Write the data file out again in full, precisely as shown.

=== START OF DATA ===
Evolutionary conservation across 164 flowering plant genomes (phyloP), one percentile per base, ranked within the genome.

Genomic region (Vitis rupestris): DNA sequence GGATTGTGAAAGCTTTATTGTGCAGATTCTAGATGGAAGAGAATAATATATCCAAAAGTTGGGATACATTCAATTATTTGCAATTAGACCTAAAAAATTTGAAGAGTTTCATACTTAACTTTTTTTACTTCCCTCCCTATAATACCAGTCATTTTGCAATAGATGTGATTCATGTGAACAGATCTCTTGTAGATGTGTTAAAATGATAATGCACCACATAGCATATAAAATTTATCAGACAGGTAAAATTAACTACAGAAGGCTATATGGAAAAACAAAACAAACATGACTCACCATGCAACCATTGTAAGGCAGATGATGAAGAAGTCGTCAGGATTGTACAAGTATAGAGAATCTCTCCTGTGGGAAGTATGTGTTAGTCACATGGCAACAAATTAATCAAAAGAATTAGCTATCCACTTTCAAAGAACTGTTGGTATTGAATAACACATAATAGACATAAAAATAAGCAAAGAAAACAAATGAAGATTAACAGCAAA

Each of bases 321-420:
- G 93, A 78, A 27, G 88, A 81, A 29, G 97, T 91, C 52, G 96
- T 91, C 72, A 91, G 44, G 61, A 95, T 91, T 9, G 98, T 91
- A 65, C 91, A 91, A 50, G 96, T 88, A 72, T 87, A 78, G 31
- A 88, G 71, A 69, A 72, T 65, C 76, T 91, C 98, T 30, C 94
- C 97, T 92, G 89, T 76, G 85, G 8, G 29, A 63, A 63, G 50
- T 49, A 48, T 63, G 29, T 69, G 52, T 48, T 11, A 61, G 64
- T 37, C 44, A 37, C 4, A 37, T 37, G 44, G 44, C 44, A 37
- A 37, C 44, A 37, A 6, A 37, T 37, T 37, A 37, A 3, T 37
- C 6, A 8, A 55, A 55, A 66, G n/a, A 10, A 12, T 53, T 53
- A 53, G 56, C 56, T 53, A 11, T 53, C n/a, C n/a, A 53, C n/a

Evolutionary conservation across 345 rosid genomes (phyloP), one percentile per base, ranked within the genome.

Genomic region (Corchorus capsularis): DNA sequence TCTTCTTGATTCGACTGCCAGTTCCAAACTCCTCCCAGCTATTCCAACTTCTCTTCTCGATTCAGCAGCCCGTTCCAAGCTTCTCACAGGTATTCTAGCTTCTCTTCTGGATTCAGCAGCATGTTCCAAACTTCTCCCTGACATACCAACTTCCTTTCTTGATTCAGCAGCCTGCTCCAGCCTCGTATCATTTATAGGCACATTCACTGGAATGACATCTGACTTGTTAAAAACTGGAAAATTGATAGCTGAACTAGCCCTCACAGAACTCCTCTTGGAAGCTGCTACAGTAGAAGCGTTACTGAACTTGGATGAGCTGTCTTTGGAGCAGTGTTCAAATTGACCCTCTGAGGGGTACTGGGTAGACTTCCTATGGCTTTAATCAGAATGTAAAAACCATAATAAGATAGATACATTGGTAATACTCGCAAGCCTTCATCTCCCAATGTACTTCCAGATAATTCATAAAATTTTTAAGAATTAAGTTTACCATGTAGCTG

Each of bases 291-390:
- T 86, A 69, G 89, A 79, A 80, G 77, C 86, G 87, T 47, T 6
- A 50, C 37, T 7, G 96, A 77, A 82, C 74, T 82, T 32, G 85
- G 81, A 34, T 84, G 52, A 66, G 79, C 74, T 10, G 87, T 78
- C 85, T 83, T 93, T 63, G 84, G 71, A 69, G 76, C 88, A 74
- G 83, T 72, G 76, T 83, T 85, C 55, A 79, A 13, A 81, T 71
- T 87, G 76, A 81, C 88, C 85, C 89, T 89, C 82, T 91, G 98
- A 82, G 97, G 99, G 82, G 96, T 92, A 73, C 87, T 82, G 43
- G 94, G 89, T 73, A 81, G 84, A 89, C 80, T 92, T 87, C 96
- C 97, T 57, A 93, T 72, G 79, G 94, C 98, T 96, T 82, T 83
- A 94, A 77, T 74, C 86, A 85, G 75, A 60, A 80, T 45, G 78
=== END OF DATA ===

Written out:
Evolutionary conservation across 164 flowering plant genomes (phyloP), one percentile per base, ranked within the genome.

Genomic region (Vitis rupestris): DNA sequence GGATTGTGAAAGCTTTATTGTGCAGATTCTAGATGGAAGAGAATAATATATCCAAAAGTTGGGATACATTCAATTATTTGCAATTAGACCTAAAAAATTTGAAGAGTTTCATACTTAACTTTTTTTACTTCCCTCCCTATAATACCAGTCATTTTGCAATAGATGTGATTCATGTGAACAGATCTCTTGTAGATGTGTTAAAATGATAATGCACCACATAGCATATAAAATTTATCAGACAGGTAAAATTAACTACAGAAGGCTATATGGAAAAACAAAACAAACATGACTCACCATGCAACCATTGTAAGGCAGATGATGAAGAAGTCGTCAGGATTGTACAAGTATAGAGAATCTCTCCTGTGGGAAGTATGTGTTAGTCACATGGCAACAAATTAATCAAAAGAATTAGCTATCCACTTTCAAAGAACTGTTGGTATTGAATAACACATAATAGACATAAAAATAAGCAAAGAAAACAAATGAAGATTAACAGCAAA

Each of bases 321-420:
- G 93, A 78, A 27, G 88, A 81, A 29, G 97, T 91, C 52, G 96
- T 91, C 72, A 91, G 44, G 61, A 95, T 91, T 9, G 98, T 91
- A 65, C 91, A 91, A 50, G 96, T 88, A 72, T 87, A 78, G 31
- A 88, G 71, A 69, A 72, T 65, C 76, T 91, C 98, T 30, C 94
- C 97, T 92, G 89, T 76, G 85, G 8, G 29, A 63, A 63, G 50
- T 49, A 48, T 63, G 29, T 69, G 52, T 48, T 11, A 61, G 64
- T 37, C 44, A 37, C 4, A 37, T 37, G 44, G 44, C 44, A 37
- A 37, C 44, A 37, A 6, A 37, T 37, T 37, A 37, A 3, T 37
- C 6, A 8, A 55, A 55, A 66, G n/a, A 10, A 12, T 53, T 53
- A 53, G 56, C 56, T 53, A 11, T 53, C n/a, C n/a, A 53, C n/a

Evolutionary conservation across 345 rosid genomes (phyloP), one percentile per base, ranked within the genome.

Genomic region (Corchorus capsularis): DNA sequence TCTTCTTGATTCGACTGCCAGTTCCAAACTCCTCCCAGCTATTCCAACTTCTCTTCTCGATTCAGCAGCCCGTTCCAAGCTTCTCACAGGTATTCTAGCTTCTCTTCTGGATTCAGCAGCATGTTCCAAACTTCTCCCTGACATACCAACTTCCTTTCTTGATTCAGCAGCCTGCTCCAGCCTCGTATCATTTATAGGCACATTCACTGGAATGACATCTGACTTGTTAAAAACTGGAAAATTGATAGCTGAACTAGCCCTCACAGAACTCCTCTTGGAAGCTGCTACAGTAGAAGCGTTACTGAACTTGGATGAGCTGTCTTTGGAGCAGTGTTCAAATTGACCCTCTGAGGGGTACTGGGTAGACTTCCTATGGCTTTAATCAGAATGTAAAAACCATAATAAGATAGATACATTGGTAATACTCGCAAGCCTTCATCTCCCAATGTACTTCCAGATAATTCATAAAATTTTTAAGAATTAAGTTTACCATGTAGCTG

Each of bases 291-390:
- T 86, A 69, G 89, A 79, A 80, G 77, C 86, G 87, T 47, T 6
- A 50, C 37, T 7, G 96, A 77, A 82, C 74, T 82, T 32, G 85
- G 81, A 34, T 84, G 52, A 66, G 79, C 74, T 10, G 87, T 78
- C 85, T 83, T 93, T 63, G 84, G 71, A 69, G 76, C 88, A 74
- G 83, T 72, G 76, T 83, T 85, C 55, A 79, A 13, A 81, T 71
- T 87, G 76, A 81, C 88, C 85, C 89, T 89, C 82, T 91, G 98
- A 82, G 97, G 99, G 82, G 96, T 92, A 73, C 87, T 82, G 43
- G 94, G 89, T 73, A 81, G 84, A 89, C 80, T 92, T 87, C 96
- C 97, T 57, A 93, T 72, G 79, G 94, C 98, T 96, T 82, T 83
- A 94, A 77, T 74, C 86, A 85, G 75, A 60, A 80, T 45, G 78